These fatty acids are found in foods such as milk and certain oils, and they are also stored in the body's fat tissue. Medium-chain fatty acids are also produced when larger fatty acids are degraded.
The acyl-coenzyme A dehydrogenase for medium-chain fatty acids (ACADM) enzyme is essential for converting these particular fatty acids to energy, especially during periods without food (fasting). The ACADM enzyme functions in mitochondria, the energy-producing centers within cells. It is found in the mitochondria of several types of tissues, particularly the liver.
The ACADM gene is located on the short (p) arm of chromosome 1 at position 31, from base pair 75,902,302 to base pair 75,941,203.
The LCAD enzyme catalyzes most of fatty acid beta-oxidation by forming a C2-C3 trans-double bond in the fatty acid. MCAD works on long-chain fatty acids, typically between C4 and C12-acylCoA. Fatty acid oxidation has proven to spare glucose in fasting conditions, and is also required for amino acid metabolism, which is essential for the maintenance of adequate glucose production.
Medium-chain acyl-coenzyme A dehydrogenase deficiency can be caused by mutations in the ACADM gene. More than 30 ACADM gene mutations that cause medium-chain acyl-coenzyme A dehydrogenase deficiency have been identified. Many of these mutations switch an amino acid building block in the ACADM enzyme. The most common amino acidsubstitution replaces lysine with glutamic acid at position 329 in the enzyme's chain of amino acids (also written as Lys329Glu or K329E). This mutation and other amino acid substitutions alter the enzyme's structure, reducing or abolishing its activity. Other mutations delete or duplicate part of the ACADM gene, which leads to an unstable enzyme that cannot function.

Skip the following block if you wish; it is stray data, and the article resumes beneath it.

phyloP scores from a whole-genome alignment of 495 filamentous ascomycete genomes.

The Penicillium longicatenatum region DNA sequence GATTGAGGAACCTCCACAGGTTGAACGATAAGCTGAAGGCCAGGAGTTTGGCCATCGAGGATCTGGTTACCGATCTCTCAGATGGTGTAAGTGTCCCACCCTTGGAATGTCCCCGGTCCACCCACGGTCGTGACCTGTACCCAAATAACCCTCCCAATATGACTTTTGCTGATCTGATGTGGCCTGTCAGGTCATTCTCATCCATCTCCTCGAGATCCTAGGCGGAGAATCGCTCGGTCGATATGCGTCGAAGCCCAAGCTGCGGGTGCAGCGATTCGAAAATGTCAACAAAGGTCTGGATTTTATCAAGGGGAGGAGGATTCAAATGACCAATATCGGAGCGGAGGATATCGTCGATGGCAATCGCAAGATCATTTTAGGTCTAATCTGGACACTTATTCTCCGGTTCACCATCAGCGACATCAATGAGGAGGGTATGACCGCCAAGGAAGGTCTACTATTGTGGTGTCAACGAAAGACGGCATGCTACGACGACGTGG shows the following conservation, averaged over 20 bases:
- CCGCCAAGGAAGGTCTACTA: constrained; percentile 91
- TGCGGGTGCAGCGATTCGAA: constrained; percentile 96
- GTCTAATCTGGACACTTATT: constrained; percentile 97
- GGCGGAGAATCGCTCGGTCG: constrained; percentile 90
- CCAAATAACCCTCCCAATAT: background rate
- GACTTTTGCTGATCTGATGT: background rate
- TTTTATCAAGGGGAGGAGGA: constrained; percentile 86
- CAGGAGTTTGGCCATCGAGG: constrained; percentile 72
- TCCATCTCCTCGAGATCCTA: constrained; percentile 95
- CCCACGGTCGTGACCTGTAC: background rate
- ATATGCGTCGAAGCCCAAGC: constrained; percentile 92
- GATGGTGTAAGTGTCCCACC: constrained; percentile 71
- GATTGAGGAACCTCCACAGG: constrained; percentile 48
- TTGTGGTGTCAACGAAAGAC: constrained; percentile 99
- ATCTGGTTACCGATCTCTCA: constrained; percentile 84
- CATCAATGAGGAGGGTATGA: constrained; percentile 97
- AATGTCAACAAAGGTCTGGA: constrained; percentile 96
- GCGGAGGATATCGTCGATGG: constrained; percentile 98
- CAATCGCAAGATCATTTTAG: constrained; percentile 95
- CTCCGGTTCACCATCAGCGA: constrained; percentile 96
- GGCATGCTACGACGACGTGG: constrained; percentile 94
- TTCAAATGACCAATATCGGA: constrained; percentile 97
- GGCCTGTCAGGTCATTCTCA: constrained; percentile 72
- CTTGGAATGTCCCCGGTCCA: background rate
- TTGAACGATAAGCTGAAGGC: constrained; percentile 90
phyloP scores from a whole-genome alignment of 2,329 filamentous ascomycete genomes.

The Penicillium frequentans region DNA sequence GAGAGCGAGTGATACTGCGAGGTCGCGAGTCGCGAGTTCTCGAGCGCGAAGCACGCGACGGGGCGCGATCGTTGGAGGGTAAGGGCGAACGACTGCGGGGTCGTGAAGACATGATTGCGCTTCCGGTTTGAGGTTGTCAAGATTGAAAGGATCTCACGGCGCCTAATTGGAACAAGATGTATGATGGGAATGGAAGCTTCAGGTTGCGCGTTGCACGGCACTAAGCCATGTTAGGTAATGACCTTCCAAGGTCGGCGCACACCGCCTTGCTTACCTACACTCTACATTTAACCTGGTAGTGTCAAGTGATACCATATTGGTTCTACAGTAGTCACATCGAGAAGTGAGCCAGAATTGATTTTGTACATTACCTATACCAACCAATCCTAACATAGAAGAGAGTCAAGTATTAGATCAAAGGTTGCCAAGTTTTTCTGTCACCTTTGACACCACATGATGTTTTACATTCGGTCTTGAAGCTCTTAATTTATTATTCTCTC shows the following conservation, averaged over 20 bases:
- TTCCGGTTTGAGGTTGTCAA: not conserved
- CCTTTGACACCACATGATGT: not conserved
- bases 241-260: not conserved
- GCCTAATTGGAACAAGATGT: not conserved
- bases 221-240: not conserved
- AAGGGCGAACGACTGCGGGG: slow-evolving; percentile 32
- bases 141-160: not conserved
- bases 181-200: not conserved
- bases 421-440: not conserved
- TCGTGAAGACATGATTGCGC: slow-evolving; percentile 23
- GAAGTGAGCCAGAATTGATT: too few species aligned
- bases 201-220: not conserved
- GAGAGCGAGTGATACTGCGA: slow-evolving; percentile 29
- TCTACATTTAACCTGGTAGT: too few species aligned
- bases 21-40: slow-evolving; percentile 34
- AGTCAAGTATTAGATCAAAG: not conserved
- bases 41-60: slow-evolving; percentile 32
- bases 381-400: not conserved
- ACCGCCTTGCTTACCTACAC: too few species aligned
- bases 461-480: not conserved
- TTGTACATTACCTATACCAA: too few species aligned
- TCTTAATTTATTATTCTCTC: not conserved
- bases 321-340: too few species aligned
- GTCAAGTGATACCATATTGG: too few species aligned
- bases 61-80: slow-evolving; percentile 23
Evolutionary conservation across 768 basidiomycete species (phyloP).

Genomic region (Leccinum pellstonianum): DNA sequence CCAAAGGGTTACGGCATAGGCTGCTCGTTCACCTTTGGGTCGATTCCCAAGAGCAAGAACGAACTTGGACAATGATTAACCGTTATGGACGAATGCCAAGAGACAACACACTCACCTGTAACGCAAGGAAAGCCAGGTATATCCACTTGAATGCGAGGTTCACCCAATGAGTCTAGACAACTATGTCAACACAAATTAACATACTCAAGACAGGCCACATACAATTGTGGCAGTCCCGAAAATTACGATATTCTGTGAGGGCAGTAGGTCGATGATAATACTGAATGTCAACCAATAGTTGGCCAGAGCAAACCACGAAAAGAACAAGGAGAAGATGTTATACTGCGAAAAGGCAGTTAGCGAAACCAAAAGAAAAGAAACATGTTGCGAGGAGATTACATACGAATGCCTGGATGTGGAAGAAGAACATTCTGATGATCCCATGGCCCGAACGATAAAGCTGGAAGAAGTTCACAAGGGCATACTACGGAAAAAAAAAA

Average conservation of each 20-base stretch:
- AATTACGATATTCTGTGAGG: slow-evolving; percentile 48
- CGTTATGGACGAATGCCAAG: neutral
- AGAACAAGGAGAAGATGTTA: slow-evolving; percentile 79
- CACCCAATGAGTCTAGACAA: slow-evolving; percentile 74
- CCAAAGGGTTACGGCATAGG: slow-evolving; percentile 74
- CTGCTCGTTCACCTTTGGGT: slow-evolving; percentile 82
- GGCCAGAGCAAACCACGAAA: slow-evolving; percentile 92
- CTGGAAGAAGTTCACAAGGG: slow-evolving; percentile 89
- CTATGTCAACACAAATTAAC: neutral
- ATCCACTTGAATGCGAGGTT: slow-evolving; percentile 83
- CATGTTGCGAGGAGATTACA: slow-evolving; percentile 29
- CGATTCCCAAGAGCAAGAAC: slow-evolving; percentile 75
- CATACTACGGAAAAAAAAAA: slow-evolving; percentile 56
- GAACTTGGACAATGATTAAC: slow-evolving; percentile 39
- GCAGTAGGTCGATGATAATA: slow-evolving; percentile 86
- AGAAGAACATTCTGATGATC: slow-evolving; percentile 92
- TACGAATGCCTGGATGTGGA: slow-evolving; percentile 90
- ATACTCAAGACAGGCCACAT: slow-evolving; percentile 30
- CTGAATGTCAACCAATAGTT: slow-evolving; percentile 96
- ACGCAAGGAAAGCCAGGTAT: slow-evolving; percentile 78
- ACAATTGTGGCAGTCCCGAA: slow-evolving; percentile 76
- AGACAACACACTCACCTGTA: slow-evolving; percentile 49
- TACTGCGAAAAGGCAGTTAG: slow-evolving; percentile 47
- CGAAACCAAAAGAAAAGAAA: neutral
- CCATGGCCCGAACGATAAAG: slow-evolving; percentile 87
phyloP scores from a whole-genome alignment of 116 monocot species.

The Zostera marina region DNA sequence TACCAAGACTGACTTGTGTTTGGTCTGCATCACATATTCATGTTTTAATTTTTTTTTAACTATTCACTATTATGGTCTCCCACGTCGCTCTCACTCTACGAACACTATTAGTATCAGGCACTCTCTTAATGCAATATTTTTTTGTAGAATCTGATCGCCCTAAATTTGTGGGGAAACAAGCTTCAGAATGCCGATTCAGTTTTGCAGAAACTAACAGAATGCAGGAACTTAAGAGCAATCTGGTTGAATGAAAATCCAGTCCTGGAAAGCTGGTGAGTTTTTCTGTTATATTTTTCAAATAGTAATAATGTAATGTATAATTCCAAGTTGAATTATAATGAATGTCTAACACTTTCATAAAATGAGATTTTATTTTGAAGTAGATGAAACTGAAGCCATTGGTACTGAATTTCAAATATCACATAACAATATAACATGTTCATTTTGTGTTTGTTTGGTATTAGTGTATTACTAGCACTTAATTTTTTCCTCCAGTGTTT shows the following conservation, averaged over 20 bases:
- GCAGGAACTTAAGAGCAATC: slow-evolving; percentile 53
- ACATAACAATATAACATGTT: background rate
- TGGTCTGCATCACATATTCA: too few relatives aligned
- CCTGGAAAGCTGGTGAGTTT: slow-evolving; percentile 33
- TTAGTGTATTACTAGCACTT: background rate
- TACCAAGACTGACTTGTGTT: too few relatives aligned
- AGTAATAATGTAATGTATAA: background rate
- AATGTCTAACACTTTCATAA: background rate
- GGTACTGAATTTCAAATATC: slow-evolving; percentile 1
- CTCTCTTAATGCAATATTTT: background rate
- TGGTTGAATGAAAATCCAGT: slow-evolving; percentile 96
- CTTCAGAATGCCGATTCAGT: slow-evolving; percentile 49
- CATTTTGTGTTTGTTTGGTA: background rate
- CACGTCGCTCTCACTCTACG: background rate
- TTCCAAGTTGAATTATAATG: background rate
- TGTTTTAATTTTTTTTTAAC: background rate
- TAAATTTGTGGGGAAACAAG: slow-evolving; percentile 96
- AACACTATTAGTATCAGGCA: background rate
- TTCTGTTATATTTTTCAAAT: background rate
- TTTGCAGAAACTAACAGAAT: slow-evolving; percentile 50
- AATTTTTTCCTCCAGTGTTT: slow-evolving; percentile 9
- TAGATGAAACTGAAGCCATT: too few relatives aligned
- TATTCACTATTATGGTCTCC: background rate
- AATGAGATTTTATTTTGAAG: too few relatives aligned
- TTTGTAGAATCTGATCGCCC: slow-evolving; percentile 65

With a shortage (deficiency) of functional ACADM enzyme, medium-chain fatty acids cannot be degraded and processed. As a result, these fats are not converted into energy, which can lead to characteristic symptoms of this disorder, such as lack of energy (lethargy) and low blood sugar. Levels of medium-chain fatty acids or partially degraded fatty acids may build up in tissues and can damage the liver and brain, causing more serious complications.
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^Pagon RA, Bird TD, Dolan CR, et al. (1993). "Medium-Chain Acyl-Coenzyme A Dehydrogenase Deficiency". PMID20301597.
^Gregersen N, Andresen BS, Bross P, Winter V, Rüdiger N, Engst S, Christensen E, Kelly D, Strauss AW, Kølvraa S (Apr 1991). "Molecular characterization of medium-chain acyl-CoA dehydrogenase (MCAD) deficiency: identification of a lys329 to glu mutation in the MCAD gene, and expression of inactive mutant enzyme protein in E. coli". Human Genetics. 86 (6): 545–51. doi:10.1007/bf00201539. PMID1902818.